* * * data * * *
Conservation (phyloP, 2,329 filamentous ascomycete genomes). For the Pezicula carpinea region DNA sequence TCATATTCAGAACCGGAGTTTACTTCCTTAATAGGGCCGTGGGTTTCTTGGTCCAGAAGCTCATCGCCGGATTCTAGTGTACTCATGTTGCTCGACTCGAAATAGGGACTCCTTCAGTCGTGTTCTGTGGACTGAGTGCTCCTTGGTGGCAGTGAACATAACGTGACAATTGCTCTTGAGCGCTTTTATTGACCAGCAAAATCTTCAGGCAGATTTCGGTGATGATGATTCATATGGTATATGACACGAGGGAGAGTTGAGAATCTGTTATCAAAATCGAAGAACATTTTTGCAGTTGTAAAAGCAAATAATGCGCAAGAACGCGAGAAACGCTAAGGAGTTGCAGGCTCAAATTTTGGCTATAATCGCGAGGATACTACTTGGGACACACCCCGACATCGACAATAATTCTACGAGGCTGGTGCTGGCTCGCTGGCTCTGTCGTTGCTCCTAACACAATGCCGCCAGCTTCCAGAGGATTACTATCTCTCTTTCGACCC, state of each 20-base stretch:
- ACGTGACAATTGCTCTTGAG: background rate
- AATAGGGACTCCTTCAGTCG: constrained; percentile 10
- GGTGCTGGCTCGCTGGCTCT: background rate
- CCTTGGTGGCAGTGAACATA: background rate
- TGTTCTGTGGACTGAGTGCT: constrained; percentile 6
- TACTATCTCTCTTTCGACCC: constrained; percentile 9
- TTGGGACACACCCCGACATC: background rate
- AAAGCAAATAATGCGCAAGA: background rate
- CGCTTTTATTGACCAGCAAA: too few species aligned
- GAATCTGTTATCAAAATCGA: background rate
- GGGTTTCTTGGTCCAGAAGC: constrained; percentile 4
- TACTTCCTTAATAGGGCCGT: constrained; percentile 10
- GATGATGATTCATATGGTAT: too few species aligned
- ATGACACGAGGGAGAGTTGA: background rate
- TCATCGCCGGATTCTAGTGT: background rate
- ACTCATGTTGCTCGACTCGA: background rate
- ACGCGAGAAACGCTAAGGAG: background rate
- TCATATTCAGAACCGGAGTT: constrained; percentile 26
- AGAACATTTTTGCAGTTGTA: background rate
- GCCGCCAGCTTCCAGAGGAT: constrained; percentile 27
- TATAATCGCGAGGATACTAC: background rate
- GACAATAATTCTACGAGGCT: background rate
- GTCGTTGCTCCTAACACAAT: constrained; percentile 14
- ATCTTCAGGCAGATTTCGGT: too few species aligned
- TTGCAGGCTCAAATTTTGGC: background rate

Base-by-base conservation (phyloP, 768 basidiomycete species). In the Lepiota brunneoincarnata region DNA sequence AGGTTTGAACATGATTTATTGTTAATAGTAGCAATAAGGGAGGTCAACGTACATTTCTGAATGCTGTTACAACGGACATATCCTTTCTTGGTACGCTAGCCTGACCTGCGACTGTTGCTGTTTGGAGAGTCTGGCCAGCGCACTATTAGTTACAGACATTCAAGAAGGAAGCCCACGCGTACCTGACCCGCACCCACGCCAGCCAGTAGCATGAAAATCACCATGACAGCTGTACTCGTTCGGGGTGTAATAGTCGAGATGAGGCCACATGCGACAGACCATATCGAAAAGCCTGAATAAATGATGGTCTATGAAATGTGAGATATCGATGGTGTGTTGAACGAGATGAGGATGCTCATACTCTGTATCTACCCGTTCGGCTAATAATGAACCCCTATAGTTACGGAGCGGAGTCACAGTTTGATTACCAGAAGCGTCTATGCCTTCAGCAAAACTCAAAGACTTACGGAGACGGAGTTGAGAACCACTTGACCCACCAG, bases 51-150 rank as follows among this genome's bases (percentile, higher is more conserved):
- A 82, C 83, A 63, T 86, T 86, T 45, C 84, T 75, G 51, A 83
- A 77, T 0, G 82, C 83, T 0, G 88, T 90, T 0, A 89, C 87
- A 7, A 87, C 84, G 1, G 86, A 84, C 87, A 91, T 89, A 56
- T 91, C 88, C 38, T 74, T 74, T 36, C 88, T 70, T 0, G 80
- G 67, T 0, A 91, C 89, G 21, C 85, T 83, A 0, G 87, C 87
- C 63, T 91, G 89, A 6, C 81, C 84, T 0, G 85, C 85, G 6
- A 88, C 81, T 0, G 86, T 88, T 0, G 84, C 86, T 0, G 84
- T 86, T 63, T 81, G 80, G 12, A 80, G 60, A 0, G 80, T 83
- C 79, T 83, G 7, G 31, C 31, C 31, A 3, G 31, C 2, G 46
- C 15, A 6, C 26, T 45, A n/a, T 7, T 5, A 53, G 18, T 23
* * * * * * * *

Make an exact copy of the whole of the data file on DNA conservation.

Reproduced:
Conservation (phyloP, 2,329 filamentous ascomycete genomes). For the Pezicula carpinea region DNA sequence TCATATTCAGAACCGGAGTTTACTTCCTTAATAGGGCCGTGGGTTTCTTGGTCCAGAAGCTCATCGCCGGATTCTAGTGTACTCATGTTGCTCGACTCGAAATAGGGACTCCTTCAGTCGTGTTCTGTGGACTGAGTGCTCCTTGGTGGCAGTGAACATAACGTGACAATTGCTCTTGAGCGCTTTTATTGACCAGCAAAATCTTCAGGCAGATTTCGGTGATGATGATTCATATGGTATATGACACGAGGGAGAGTTGAGAATCTGTTATCAAAATCGAAGAACATTTTTGCAGTTGTAAAAGCAAATAATGCGCAAGAACGCGAGAAACGCTAAGGAGTTGCAGGCTCAAATTTTGGCTATAATCGCGAGGATACTACTTGGGACACACCCCGACATCGACAATAATTCTACGAGGCTGGTGCTGGCTCGCTGGCTCTGTCGTTGCTCCTAACACAATGCCGCCAGCTTCCAGAGGATTACTATCTCTCTTTCGACCC, state of each 20-base stretch:
- ACGTGACAATTGCTCTTGAG: background rate
- AATAGGGACTCCTTCAGTCG: constrained; percentile 10
- GGTGCTGGCTCGCTGGCTCT: background rate
- CCTTGGTGGCAGTGAACATA: background rate
- TGTTCTGTGGACTGAGTGCT: constrained; percentile 6
- TACTATCTCTCTTTCGACCC: constrained; percentile 9
- TTGGGACACACCCCGACATC: background rate
- AAAGCAAATAATGCGCAAGA: background rate
- CGCTTTTATTGACCAGCAAA: too few species aligned
- GAATCTGTTATCAAAATCGA: background rate
- GGGTTTCTTGGTCCAGAAGC: constrained; percentile 4
- TACTTCCTTAATAGGGCCGT: constrained; percentile 10
- GATGATGATTCATATGGTAT: too few species aligned
- ATGACACGAGGGAGAGTTGA: background rate
- TCATCGCCGGATTCTAGTGT: background rate
- ACTCATGTTGCTCGACTCGA: background rate
- ACGCGAGAAACGCTAAGGAG: background rate
- TCATATTCAGAACCGGAGTT: constrained; percentile 26
- AGAACATTTTTGCAGTTGTA: background rate
- GCCGCCAGCTTCCAGAGGAT: constrained; percentile 27
- TATAATCGCGAGGATACTAC: background rate
- GACAATAATTCTACGAGGCT: background rate
- GTCGTTGCTCCTAACACAAT: constrained; percentile 14
- ATCTTCAGGCAGATTTCGGT: too few species aligned
- TTGCAGGCTCAAATTTTGGC: background rate

Base-by-base conservation (phyloP, 768 basidiomycete species). In the Lepiota brunneoincarnata region DNA sequence AGGTTTGAACATGATTTATTGTTAATAGTAGCAATAAGGGAGGTCAACGTACATTTCTGAATGCTGTTACAACGGACATATCCTTTCTTGGTACGCTAGCCTGACCTGCGACTGTTGCTGTTTGGAGAGTCTGGCCAGCGCACTATTAGTTACAGACATTCAAGAAGGAAGCCCACGCGTACCTGACCCGCACCCACGCCAGCCAGTAGCATGAAAATCACCATGACAGCTGTACTCGTTCGGGGTGTAATAGTCGAGATGAGGCCACATGCGACAGACCATATCGAAAAGCCTGAATAAATGATGGTCTATGAAATGTGAGATATCGATGGTGTGTTGAACGAGATGAGGATGCTCATACTCTGTATCTACCCGTTCGGCTAATAATGAACCCCTATAGTTACGGAGCGGAGTCACAGTTTGATTACCAGAAGCGTCTATGCCTTCAGCAAAACTCAAAGACTTACGGAGACGGAGTTGAGAACCACTTGACCCACCAG, bases 51-150 rank as follows among this genome's bases (percentile, higher is more conserved):
- A 82, C 83, A 63, T 86, T 86, T 45, C 84, T 75, G 51, A 83
- A 77, T 0, G 82, C 83, T 0, G 88, T 90, T 0, A 89, C 87
- A 7, A 87, C 84, G 1, G 86, A 84, C 87, A 91, T 89, A 56
- T 91, C 88, C 38, T 74, T 74, T 36, C 88, T 70, T 0, G 80
- G 67, T 0, A 91, C 89, G 21, C 85, T 83, A 0, G 87, C 87
- C 63, T 91, G 89, A 6, C 81, C 84, T 0, G 85, C 85, G 6
- A 88, C 81, T 0, G 86, T 88, T 0, G 84, C 86, T 0, G 84
- T 86, T 63, T 81, G 80, G 12, A 80, G 60, A 0, G 80, T 83
- C 79, T 83, G 7, G 31, C 31, C 31, A 3, G 31, C 2, G 46
- C 15, A 6, C 26, T 45, A n/a, T 7, T 5, A 53, G 18, T 23